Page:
In general, within the uppermost row of figures the applied voltages are depicted whilst in the bottom row of figures the resulting current readouts are shown. FIG. 5a indicates two erase pulses 5 and three write pulses 6, each of a duration of 1 ms and applied in intervals of 1 min. The current readout with the corresponding states 1, 2 are depicted in FIG. 5B. A third positive write pulses 6 on the 28.4.99 leaded to a switch from the first state 1 to the second state 2, as can be seen from the figures. After that, the third memory device was stored without any power connection and not used for a longer period of time. FIGS. 5C and 5D indicate unperiodical measurements within a time period of two month, whereby the measuring dates are listed in FIG. 5D. More particular, FIG. 5C indicates the read voltage pulses 9 whereas FIG. 5D depicts the current readout result. The result shows that the second state 2 was stored over a longer period of time and thus the third memory device can be regarded as non-volatile for this time period. FIG. 5E shows further write and erase pulses, respectively, and FIG. 5F the resulting states. Finally, FIGS. 5G and 5H indicates further unperiodical measurements within a time period of three month, whereby the measuring dates are named in FIG. 5H. On one hand FIG. 5G depicts the read voltage pulses 9 again whereas on the other hand FIG. 5H shows the resulting current readout. The measurements show again that the last information stored in the third memory device was stored over a longer period of time without any decay.

With reference to FIG. 6 a schematic circuit diagram representing the arrangement of a 4-bit-memory circuit is shown.

Four microelectronic devices 10, also referred to as memory cells 10, are arranged linearly in order to represent the 4-bit-memory circuit addressed via an address line 28 by a decoder 30 the outputs of which are connected to a respective top electrode 16, as shown in FIG. 1. The base electrodes 22 thereof are each connected to ground. A write, erase, or read voltage pulse can be applied to a selected memory cell 10 through a bias line 32. The different memory cells output current is evaluated through the output line 34.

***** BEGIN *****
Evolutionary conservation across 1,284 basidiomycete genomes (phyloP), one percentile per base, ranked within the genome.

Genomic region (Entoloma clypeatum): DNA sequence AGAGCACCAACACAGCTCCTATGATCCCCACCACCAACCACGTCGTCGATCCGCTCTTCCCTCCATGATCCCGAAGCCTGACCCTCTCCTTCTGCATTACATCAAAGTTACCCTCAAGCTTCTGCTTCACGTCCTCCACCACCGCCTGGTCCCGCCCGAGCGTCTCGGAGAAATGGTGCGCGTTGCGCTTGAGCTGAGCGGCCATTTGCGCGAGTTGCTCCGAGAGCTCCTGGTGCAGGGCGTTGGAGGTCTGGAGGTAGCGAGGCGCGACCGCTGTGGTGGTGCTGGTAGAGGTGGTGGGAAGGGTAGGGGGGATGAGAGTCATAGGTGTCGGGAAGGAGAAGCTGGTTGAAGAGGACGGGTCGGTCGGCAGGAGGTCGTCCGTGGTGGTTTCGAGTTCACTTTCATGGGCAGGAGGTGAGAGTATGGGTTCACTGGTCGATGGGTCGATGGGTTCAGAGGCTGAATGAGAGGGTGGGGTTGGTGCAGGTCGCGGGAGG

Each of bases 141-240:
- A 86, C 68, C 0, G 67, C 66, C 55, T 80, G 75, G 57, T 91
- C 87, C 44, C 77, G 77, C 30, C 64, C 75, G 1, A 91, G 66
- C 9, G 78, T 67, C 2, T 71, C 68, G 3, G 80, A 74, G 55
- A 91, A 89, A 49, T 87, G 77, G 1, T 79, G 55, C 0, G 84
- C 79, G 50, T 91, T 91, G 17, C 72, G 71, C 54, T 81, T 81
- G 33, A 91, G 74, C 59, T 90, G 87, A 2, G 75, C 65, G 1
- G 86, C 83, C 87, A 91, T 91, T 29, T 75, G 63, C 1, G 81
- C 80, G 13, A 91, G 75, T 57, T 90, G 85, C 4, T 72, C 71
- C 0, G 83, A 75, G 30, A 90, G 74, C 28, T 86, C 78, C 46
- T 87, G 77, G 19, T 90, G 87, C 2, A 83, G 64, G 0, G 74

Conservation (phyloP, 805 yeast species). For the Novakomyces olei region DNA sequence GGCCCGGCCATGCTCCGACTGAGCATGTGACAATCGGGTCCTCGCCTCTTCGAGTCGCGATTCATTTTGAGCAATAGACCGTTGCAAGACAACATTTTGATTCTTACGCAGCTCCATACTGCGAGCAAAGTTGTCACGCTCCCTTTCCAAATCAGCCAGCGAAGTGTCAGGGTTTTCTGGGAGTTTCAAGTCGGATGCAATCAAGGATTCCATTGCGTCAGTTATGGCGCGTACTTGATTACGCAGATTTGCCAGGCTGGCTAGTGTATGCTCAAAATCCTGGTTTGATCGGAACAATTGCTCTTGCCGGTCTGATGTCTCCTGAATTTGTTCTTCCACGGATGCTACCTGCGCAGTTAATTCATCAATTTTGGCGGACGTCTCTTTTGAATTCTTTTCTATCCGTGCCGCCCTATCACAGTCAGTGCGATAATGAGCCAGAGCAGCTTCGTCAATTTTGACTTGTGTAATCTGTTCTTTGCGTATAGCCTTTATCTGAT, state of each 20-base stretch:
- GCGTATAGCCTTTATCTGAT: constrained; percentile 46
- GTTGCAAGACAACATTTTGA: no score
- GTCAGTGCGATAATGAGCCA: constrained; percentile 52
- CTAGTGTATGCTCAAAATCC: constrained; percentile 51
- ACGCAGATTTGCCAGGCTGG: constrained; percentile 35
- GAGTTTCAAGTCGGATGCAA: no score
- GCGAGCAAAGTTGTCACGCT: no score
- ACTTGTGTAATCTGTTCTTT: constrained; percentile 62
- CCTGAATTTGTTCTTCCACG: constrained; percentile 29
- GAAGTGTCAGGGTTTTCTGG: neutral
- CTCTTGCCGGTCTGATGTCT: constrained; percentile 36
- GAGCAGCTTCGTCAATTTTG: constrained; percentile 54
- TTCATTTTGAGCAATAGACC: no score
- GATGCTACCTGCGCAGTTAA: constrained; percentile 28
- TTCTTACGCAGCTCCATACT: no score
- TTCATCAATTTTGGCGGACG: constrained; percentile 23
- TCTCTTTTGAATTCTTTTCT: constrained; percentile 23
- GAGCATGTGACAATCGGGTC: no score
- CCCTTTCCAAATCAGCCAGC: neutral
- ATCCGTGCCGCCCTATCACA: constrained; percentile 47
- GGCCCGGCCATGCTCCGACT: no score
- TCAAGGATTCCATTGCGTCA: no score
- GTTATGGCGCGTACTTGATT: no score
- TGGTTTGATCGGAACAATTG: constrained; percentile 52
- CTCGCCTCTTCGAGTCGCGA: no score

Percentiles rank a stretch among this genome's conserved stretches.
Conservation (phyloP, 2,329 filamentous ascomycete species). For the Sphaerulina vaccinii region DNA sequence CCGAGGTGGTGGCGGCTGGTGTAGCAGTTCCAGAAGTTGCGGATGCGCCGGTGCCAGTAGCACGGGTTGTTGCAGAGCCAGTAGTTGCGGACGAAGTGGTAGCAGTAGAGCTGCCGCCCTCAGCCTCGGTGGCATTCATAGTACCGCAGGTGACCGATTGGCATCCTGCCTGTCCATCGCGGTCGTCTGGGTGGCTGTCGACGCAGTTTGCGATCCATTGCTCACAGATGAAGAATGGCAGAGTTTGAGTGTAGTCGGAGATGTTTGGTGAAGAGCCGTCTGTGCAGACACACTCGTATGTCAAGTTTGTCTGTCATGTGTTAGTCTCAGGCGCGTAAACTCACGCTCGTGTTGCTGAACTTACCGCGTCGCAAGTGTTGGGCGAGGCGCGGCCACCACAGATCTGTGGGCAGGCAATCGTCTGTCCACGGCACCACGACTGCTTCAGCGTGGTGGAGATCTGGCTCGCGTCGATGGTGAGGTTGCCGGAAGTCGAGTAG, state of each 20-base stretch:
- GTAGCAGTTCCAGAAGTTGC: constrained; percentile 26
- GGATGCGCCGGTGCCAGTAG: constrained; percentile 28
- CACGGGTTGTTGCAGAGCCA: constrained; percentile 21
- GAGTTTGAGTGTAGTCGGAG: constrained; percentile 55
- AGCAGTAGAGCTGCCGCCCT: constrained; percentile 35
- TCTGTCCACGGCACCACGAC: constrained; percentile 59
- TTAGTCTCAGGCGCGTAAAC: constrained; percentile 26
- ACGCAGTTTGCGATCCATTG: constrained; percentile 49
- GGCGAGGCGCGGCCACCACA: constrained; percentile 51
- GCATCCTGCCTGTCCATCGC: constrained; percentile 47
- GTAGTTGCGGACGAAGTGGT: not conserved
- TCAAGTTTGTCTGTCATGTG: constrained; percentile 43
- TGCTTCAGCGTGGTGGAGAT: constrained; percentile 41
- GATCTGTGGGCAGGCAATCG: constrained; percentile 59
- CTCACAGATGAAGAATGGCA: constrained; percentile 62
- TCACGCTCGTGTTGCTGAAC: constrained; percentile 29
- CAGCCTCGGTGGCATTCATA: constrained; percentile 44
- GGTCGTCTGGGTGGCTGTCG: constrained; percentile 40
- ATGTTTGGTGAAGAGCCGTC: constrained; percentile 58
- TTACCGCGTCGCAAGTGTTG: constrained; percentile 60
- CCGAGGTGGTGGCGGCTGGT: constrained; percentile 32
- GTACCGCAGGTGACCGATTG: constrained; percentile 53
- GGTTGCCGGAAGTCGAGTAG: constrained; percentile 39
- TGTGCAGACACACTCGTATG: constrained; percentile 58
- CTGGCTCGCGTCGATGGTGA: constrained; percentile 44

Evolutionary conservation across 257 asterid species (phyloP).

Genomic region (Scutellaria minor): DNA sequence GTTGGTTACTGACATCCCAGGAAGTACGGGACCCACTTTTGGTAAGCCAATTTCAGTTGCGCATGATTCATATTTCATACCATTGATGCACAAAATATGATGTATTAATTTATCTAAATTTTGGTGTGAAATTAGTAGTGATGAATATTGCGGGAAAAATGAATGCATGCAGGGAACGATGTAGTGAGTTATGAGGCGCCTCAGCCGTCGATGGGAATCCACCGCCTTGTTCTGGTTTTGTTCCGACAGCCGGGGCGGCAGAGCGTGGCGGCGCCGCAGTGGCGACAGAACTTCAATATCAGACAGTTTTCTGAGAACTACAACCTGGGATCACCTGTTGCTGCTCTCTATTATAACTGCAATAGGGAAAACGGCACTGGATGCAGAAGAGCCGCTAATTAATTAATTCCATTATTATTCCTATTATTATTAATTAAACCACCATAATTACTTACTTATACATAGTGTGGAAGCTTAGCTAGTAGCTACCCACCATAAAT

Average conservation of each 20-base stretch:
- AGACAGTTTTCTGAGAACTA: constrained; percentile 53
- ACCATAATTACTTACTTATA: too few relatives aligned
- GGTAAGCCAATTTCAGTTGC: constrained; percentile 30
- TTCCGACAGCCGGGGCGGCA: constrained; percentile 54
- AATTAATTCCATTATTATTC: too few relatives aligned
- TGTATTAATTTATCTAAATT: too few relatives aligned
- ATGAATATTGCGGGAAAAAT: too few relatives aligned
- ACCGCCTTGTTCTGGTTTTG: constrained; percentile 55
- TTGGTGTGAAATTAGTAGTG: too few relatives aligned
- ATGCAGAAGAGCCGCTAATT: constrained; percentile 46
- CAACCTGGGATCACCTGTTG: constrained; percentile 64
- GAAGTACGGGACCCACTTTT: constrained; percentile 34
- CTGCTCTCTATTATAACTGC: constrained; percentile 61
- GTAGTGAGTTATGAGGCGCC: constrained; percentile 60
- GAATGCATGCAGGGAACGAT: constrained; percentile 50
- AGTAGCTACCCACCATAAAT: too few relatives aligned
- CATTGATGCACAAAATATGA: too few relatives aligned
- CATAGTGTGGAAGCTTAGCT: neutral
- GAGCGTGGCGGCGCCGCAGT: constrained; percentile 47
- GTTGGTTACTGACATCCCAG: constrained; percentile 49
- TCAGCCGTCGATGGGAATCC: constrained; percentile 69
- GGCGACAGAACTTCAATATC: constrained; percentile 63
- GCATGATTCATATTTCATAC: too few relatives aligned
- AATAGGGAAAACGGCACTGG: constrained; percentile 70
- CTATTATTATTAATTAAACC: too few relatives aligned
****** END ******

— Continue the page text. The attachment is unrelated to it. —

In a similar way a matrix like arrangement can be achieved by connecting the base electrodes 22 of a row of the memory cells 10 with a further decoder.

It is obvious that the disclosed embodiments of the particular components 12, 14, 16, 18 of the capacitor-like structure on a chip, as shown in FIG. 1, will be adapted to the requirements imposed by the specific integration level which is intended to be achieved with the chip. A broad spectrum of different architectures can thus be realized.

Beside the capability of the memory cells 10 described above to store information it is possible to use a system comprising an doped capacitor-like structure as an active switching element in electric or electronic circuits.

In this area of interest a switching operation is not restricted to a specific resistance value. Devices having a resistance of some Mega Ohms can be operated at a voltage between 1 Volt and 5 Volt for writing and erasing and at a voltage between 0.05 Volt and 0.5 Volt for reading. Devices having a smaller resistance can also be operated, however at different voltages.

Further, the present concept is suitable for an application of the substance for constructing EEPROMs (Electrically Easable Programmable Read Only Memories), logic gates as e.g. AND gates, OR-gates, tunable capacitors and further complex logic circuits.

Particularly, when silicon (Si) or other semiconductor substrates are taken as substrate material instead of strontium titanate the current prior art semiconductor materials can be grown on the substrate thus providing the ability to join conventional semiconductor technology with the memory cells or switching elements, respectively, of the present concepts.

In the foregoing specification the invention has been described with reference to a specific exemplary embodiment thereof. It will, however, be evident that various modifications particularly relative to the application of a large variety of different substances as they are mentioned in the appended claims may be made thereto without departing from the broader spirit and scope of the invention as set forth in the appended claims.

The specification and drawings are accordingly to be regarded as illustrative rather than in a restrictive sense.

In particular the thickness of the region 14 as well as the lateral dimensions of a memory cell and the applied bias voltages or bias currents, respectively, can be varied as it is required by any specific purpose imposed by any of a plurality of varying chip designs.

Also the material selection for the bottom electrode can be varied as well. A simple metal like platinum (Pt) is suited as well.

Also for the top electrode the material can be varied as well. Au, Pt are suited materials, but principally, all metals and conducting oxides are suited materials for both, top and bottom electrodes.

It is to be understood that the present invention is not limited to the embodiments described above, but encompasses any and all embodiments within the scope of the following claims:

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Classifications
U.S. Classification257/295, 257/E45.003, 257/E27.004, 257/306, 257/310, 257/296
International ClassificationH01L27/24, G11C11/56, G11C11/22, H01L29/51, G11C13/00, H01L45/00
Cooperative ClassificationG11C11/5685, H01L45/04, G11C13/0007, G11C11/22, G11C2216/08, H01L45/147, G11C2213/31, H01L45/1233, H01L45/146
European ClassificationG11C13/00R3, G11C11/56Q, H01L45/14C, G11C11/22